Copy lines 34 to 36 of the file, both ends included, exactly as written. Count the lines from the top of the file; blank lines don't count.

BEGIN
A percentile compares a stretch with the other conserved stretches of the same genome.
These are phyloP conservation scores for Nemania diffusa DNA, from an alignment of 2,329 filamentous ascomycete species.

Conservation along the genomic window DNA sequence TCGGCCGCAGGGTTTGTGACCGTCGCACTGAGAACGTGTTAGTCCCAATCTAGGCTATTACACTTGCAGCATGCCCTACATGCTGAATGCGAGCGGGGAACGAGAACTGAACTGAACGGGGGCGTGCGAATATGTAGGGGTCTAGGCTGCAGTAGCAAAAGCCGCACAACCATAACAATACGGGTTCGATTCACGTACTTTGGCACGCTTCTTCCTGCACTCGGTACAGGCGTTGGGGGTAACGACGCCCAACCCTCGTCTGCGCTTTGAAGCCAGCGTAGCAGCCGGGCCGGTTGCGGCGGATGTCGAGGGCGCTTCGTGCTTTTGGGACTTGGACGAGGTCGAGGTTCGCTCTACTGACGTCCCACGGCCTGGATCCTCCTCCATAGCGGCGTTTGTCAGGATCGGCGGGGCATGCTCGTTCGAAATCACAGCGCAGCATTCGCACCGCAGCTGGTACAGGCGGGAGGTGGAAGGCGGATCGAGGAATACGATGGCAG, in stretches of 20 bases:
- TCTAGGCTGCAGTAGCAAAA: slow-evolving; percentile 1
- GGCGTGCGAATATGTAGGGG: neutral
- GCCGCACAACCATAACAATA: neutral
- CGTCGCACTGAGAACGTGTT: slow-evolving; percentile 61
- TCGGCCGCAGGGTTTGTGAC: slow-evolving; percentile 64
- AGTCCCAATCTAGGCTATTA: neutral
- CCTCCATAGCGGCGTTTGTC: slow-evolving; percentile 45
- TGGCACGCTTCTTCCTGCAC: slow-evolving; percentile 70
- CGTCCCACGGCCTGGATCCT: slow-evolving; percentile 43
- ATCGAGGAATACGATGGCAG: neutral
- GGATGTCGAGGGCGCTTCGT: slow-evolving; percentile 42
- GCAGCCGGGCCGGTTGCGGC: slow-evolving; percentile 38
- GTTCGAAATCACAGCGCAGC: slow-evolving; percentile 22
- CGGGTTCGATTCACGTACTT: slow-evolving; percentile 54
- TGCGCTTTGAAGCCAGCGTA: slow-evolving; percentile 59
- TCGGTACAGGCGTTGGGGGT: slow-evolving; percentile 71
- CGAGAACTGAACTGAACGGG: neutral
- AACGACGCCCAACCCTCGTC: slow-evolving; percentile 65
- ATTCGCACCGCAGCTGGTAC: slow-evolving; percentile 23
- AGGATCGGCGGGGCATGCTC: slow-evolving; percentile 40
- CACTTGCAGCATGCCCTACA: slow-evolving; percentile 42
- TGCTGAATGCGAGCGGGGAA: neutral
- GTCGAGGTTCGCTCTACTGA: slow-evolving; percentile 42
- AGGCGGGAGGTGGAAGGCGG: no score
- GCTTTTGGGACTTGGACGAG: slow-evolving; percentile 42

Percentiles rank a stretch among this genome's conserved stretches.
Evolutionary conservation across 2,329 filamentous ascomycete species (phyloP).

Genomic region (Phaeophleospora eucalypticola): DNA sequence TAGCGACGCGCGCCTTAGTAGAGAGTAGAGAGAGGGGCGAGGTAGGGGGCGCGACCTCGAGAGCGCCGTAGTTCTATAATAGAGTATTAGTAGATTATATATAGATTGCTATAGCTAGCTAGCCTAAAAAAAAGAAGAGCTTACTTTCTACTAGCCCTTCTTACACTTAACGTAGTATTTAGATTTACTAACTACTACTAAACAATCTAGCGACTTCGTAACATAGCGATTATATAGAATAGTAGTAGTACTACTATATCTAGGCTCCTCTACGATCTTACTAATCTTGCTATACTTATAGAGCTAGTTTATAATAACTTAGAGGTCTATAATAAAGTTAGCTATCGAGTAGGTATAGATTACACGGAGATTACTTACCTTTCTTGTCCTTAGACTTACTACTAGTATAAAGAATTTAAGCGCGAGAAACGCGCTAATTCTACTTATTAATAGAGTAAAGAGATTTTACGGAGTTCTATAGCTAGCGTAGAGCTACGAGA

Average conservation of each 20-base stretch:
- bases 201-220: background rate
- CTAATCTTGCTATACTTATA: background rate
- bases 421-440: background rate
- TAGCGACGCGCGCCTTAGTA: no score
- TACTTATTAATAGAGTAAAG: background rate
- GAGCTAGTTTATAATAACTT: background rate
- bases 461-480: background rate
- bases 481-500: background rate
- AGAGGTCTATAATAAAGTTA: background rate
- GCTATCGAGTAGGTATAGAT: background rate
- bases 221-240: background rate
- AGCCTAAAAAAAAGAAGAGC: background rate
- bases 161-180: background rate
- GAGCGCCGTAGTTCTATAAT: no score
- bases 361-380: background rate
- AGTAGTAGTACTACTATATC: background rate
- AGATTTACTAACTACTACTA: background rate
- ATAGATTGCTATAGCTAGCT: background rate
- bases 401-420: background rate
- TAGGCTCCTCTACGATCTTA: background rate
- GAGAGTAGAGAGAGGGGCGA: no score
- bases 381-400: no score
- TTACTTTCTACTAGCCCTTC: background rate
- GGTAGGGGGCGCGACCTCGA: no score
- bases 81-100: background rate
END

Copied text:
- CTAATCTTGCTATACTTATA: background rate
- bases 421-440: background rate
- TAGCGACGCGCGCCTTAGTA: no score